Imaging and Identification of 2D Indium Selenide Semiconductor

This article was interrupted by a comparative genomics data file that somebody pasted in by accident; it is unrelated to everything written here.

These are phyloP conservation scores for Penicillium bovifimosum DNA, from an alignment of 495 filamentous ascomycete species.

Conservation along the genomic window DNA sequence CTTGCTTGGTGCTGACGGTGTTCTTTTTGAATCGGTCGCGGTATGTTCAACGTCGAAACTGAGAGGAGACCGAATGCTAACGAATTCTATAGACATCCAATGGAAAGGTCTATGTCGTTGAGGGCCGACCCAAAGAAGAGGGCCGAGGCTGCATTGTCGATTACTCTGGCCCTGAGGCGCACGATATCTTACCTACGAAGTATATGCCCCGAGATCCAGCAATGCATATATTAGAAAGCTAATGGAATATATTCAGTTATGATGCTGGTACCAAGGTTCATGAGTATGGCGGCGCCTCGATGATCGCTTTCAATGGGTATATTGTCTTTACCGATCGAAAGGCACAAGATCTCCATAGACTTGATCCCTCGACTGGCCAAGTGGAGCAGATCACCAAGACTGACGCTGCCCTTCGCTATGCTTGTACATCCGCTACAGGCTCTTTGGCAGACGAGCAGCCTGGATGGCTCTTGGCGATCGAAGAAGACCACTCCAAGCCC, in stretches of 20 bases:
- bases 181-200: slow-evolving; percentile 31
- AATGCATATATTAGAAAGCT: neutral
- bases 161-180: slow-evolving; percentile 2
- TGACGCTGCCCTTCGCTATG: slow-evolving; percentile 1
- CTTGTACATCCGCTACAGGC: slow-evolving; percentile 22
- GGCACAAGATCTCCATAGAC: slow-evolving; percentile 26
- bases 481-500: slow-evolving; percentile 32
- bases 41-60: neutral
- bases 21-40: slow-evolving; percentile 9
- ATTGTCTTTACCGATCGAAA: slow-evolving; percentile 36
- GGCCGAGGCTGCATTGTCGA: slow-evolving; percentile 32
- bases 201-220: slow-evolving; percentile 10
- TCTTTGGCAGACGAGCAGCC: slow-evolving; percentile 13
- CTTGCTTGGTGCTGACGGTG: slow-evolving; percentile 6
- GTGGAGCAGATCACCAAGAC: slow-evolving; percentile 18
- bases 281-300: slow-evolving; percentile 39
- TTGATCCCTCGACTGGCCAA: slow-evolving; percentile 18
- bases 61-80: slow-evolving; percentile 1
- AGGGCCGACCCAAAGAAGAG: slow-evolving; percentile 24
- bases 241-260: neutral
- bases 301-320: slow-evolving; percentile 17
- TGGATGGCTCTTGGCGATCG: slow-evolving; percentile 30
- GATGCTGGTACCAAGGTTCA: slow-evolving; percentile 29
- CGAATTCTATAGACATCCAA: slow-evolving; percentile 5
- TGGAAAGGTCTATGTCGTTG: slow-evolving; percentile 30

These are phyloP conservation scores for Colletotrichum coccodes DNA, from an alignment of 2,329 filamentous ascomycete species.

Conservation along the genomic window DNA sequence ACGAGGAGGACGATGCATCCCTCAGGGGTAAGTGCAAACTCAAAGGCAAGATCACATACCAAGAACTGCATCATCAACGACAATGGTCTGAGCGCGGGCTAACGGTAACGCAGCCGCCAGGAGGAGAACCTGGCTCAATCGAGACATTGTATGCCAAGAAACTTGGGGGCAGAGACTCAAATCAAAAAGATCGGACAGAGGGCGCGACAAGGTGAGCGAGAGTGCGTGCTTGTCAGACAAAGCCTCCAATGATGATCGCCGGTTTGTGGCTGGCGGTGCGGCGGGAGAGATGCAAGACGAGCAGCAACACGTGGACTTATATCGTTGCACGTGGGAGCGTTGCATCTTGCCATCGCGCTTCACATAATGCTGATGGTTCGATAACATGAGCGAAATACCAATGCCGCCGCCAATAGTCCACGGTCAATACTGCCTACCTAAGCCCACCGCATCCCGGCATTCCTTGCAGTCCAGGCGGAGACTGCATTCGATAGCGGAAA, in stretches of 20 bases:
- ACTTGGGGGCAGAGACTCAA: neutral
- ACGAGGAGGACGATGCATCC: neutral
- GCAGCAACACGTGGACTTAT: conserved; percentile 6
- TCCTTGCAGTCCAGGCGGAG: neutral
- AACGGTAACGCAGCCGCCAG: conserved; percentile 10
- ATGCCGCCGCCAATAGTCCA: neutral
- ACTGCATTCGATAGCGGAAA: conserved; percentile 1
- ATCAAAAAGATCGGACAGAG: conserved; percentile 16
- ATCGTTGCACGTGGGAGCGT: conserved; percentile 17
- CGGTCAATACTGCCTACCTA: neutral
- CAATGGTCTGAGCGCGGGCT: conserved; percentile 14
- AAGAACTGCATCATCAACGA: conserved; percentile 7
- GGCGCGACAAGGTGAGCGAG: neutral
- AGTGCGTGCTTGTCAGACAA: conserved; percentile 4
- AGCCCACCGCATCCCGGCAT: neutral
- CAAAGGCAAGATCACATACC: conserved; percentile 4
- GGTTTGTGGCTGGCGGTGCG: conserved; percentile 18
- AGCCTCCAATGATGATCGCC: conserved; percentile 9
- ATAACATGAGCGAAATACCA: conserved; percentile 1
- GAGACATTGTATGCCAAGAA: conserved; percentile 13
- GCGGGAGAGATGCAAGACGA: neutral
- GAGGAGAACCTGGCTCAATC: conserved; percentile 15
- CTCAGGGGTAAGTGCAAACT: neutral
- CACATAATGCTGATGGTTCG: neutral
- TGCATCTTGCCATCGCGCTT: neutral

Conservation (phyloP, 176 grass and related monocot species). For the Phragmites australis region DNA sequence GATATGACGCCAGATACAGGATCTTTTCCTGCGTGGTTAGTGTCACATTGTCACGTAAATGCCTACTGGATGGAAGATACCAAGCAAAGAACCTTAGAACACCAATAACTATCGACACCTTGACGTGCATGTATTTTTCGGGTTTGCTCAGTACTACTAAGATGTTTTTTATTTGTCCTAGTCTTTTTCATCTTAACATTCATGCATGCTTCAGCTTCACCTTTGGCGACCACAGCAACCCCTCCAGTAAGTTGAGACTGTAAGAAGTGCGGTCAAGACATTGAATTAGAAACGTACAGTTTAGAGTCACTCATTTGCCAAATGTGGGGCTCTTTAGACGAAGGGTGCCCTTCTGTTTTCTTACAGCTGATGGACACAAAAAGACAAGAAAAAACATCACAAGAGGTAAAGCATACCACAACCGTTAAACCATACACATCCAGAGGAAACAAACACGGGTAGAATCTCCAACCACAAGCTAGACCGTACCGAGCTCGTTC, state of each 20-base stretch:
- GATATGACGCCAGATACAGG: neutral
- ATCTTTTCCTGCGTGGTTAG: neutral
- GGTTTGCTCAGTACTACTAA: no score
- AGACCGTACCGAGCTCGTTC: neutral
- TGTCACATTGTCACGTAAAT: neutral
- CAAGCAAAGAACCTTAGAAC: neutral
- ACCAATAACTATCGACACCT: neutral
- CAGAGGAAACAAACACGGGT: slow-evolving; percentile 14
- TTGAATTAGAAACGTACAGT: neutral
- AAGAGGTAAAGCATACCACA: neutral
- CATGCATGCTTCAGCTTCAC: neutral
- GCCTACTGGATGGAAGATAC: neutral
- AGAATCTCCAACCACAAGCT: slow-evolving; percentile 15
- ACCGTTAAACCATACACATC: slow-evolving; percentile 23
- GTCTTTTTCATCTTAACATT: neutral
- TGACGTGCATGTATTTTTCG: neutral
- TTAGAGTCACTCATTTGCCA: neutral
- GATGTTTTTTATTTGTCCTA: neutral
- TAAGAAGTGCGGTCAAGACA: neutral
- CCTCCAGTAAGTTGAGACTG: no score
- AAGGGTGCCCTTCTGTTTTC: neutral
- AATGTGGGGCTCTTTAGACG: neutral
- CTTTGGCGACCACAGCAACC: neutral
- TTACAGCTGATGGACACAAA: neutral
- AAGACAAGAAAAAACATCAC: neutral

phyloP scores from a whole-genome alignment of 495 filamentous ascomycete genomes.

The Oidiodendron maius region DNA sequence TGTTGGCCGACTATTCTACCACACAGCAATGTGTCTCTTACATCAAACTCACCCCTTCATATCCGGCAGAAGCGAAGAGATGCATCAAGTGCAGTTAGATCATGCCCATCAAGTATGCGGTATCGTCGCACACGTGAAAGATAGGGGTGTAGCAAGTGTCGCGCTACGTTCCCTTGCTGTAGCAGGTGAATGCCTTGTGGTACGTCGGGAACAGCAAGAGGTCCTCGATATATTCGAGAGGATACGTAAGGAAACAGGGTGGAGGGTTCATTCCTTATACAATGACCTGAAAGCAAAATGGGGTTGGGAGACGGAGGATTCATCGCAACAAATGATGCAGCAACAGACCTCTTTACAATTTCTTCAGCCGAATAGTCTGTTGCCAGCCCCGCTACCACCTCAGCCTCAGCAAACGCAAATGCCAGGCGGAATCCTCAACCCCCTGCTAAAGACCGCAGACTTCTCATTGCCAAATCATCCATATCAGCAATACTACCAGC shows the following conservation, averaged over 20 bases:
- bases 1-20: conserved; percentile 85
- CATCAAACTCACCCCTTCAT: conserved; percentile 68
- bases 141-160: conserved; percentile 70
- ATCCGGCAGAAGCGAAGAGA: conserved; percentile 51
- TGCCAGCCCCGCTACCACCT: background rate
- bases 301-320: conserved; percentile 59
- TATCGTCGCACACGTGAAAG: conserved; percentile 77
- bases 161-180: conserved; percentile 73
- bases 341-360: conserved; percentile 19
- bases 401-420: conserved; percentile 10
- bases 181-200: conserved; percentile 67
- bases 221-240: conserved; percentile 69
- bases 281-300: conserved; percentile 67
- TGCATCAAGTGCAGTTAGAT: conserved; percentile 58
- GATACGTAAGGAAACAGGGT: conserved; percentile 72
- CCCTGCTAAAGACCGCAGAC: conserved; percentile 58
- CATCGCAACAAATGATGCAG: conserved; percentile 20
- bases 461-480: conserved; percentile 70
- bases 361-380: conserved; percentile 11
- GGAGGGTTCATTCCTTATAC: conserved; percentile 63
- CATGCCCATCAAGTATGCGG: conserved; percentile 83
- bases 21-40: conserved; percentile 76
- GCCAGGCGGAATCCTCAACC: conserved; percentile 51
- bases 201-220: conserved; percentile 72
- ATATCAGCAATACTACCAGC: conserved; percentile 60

At the beginning of summer a research group at the Ohio State University sent two 2D Indium Selenide semiconductor samples to my professor to use for research, but first the crystals had to be located on their respective substrates. I set about the creation of an imaging system using white light to identify the 2D crystals on their respective substrates as they are too small to be seen by eye. As a preliminary step the magnification of the imaging system, which is the per pixel distance of generated images, was determined. For the identification process, one of the substrates was placed upon a two axis stage in the imaging plane, allowing the lnSe crystal to be searched for via the live feed of the camera. Pictures were taken of each region containing peculiar inhomogeneities and thus possible crystals. By counting pixels and applying the calculated magnification of the system, sizes of plausible crystals were estimated. Those crude measurements were then compared with the measurements provided by the fabricators, allowing for the identification of the true crystal. Its position was subsequently marked with a scourer. This exact process was repeated for the second crystal sample. After identification, I tried to collect photoluminescent data with a pre-existing experiment but no spectral response was observed at room temperature, a fact supported by literature data. The conclusion was to build a new experiment that incorporated, among other things, a cryostat to keep the sample cold in order to collect spectral data. Construction of this experiment became a cooperative project between a grad student and I that continued into the fall. Ultimately my efforts in imaging and locating the crystals will enable their use in future research of the group on 2D semiconductors.